Why?  You may ask.  Here is the reason, plain and simple.  It is not about them.  It is about me.  It is about me because whenever I perceive another as having been the cause of my pain – real as it may be, real as the injuries may be - I am assuming the role of the victim.  When we assume the victim role, we have given our power away to the one who has caused the harm or the injury.  This give away is not intentional; but it happens.  First, you have given them the power to determine how you feel and who you are in relation to them and to what occurred; you have fallen into the victim trap.  Then, for so long as you withhold forgiveness, as long as you hold on to your anger, your hate, your resentment, your ill will, you are still their victim, trapped (you believe) until they set you free by making it “right.”  There is only one person, however, who can set you free, who can make whatever happens to you in your life “right.”  That person is you.  No one can do this for you.  Even one who makes amends and apologizes – will that have been enough?  How many of you have heard (as I have) an apology and still stewed in a huff for another hour or another day?  Only you can decide what is enough, and you can decide whether they “need” to do anything at all before you will be free again.  It is you who holds the power to set you free and only you can exercise it.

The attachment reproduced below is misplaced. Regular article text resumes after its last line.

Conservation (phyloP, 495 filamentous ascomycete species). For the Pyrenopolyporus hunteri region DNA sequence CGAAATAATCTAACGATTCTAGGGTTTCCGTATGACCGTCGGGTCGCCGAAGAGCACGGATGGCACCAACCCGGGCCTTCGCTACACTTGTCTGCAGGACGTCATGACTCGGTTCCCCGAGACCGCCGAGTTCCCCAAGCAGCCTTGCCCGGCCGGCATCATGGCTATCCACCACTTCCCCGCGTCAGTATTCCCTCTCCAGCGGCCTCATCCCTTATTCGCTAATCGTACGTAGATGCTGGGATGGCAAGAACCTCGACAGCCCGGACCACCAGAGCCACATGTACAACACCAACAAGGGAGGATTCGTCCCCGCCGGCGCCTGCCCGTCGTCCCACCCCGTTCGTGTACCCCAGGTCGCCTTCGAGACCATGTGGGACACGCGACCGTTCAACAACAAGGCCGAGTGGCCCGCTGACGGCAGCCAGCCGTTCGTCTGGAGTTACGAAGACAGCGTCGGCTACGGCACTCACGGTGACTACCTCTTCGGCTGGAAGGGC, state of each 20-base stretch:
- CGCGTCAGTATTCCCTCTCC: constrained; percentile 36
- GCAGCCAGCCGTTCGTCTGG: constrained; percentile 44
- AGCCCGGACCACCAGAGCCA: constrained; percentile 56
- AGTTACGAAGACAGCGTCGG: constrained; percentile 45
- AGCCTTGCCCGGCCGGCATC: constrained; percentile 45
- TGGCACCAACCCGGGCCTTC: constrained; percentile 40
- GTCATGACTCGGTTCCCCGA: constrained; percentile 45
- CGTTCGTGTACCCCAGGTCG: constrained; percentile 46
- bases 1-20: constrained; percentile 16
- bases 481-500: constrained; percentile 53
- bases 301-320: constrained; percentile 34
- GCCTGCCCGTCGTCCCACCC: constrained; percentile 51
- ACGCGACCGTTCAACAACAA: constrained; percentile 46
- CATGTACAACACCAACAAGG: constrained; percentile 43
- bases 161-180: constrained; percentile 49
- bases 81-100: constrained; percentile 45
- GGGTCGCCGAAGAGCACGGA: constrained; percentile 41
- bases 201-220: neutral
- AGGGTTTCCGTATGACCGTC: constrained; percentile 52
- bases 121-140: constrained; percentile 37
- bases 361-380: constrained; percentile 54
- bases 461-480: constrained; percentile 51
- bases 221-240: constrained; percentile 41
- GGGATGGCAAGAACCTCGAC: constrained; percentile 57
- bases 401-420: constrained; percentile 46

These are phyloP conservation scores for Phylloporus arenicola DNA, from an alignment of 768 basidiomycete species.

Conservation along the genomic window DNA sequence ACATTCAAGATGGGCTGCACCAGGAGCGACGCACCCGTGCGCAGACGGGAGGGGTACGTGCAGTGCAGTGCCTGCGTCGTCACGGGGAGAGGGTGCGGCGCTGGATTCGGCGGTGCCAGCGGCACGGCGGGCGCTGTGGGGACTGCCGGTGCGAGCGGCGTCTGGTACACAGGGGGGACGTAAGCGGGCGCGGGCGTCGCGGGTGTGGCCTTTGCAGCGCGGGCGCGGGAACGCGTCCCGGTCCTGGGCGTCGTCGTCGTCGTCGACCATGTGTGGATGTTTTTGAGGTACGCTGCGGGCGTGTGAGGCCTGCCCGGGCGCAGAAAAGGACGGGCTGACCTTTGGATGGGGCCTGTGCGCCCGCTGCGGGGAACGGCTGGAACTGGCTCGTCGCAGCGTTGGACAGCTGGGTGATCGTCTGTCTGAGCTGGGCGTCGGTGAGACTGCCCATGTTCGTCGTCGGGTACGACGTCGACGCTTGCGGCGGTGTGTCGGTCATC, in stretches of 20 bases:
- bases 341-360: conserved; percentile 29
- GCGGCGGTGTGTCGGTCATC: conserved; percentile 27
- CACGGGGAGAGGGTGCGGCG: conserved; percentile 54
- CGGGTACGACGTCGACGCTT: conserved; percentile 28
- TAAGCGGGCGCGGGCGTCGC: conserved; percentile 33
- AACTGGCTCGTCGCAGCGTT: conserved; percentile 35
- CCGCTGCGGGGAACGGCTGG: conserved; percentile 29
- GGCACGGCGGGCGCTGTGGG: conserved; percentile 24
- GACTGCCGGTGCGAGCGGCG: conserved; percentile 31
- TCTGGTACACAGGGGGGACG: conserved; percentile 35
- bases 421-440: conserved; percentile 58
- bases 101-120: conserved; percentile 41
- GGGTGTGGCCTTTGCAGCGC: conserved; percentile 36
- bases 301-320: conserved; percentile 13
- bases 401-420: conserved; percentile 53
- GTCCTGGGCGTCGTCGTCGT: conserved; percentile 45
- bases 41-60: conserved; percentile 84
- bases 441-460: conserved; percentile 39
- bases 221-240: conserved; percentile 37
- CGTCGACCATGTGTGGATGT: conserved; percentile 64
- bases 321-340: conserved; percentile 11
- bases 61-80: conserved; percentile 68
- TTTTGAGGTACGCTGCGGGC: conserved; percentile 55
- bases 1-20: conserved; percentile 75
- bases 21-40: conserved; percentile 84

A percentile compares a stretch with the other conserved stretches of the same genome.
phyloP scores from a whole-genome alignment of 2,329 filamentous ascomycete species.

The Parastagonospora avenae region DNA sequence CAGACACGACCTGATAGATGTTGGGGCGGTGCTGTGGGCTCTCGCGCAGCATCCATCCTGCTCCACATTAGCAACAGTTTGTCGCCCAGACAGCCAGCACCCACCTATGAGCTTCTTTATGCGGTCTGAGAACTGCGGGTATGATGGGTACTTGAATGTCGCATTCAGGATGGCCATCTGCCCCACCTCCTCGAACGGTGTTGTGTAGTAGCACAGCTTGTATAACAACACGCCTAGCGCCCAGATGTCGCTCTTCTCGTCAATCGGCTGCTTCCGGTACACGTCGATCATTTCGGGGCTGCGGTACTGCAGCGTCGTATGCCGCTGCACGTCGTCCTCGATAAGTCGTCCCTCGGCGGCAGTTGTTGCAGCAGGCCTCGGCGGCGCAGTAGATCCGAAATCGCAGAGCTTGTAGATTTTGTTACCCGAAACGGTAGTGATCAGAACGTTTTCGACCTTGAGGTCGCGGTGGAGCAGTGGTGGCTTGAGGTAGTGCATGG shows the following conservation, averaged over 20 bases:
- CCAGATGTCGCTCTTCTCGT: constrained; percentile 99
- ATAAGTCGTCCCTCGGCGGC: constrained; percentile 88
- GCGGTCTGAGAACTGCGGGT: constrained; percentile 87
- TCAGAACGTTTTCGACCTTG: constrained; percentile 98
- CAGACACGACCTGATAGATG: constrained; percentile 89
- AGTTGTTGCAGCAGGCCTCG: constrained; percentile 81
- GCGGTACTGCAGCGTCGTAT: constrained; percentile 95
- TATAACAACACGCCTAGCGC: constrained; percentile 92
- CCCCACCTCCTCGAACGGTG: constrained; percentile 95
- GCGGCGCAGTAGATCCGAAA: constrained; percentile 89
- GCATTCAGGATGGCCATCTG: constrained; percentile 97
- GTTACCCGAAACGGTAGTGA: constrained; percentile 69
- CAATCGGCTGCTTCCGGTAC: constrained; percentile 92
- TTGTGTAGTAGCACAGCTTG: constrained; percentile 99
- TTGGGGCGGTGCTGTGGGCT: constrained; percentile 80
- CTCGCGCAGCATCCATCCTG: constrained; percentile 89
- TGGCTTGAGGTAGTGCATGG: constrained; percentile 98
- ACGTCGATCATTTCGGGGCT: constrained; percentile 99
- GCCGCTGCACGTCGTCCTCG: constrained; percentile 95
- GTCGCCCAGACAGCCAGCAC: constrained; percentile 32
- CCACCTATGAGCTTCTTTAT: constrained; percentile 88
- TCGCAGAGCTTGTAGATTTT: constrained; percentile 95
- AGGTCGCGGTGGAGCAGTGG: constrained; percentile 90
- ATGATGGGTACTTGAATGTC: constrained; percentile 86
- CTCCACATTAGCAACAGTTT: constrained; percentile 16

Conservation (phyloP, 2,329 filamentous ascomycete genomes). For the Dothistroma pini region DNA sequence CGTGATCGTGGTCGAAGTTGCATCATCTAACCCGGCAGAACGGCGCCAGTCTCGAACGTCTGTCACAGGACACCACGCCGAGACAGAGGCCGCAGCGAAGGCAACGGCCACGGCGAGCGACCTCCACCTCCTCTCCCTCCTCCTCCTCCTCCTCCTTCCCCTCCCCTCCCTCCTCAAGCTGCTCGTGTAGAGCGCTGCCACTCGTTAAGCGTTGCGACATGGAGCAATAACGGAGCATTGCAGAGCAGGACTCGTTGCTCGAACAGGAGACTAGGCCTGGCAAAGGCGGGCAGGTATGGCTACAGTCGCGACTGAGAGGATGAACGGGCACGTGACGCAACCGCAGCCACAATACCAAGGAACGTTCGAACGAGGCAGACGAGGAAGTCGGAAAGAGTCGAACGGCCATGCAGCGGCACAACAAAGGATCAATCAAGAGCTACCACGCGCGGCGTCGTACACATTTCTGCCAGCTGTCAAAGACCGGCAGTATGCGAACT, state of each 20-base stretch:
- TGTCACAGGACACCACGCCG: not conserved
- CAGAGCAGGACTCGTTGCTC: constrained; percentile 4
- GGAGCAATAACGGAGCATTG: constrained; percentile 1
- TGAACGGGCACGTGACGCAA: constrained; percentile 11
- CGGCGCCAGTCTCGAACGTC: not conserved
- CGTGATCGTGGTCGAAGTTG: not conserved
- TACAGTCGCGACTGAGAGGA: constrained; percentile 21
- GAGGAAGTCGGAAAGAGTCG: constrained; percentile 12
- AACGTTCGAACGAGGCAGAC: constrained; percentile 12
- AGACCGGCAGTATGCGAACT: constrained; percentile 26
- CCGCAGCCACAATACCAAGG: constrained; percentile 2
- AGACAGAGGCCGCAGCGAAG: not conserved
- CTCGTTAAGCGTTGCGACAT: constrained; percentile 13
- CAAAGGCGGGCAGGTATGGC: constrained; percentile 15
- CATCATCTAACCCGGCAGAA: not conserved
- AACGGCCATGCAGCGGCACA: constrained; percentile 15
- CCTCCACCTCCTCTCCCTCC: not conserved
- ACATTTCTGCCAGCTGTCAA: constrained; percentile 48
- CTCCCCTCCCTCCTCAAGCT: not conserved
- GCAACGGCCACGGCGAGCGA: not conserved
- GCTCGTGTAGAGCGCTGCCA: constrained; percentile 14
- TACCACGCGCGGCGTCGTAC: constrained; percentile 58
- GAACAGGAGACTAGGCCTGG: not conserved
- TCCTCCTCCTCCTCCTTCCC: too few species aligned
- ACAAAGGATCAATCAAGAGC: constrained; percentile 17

In the movie, The Interpreter, a white woman from the small African nation of Koo who works as an interpreter at the UN learns of an assassination plot against the president of her country, a man whom she both admired as a child for his efforts to free the country from a despot and whom as a woman she hated for having become a despot himself, killing her parents, sister and thousands of others.  Nevertheless, she comes forward with the information.  The special secret service agent assigned to protect this president learns of her history and begins to suspect that she may be involved in the assassination plot.  He challenges both her story of how she learned of the plot and her motives.  In response she tells him this:  Among her people, the Koo, when someone is killed, the killer is bound tightly and taken out on a boat into the middle of the lake, with the whole community watching.  The killer is tossed out of the boat.  The family of the person killed has a choice:  They can jump into the lake and save the killer from drowning, or they can stand and watch him drown.  The choice is theirs to make. It is believed that if they save the killer, they will be freed from mourning within a year, and that if they let the killer drown, they will mourn for the rest of their days.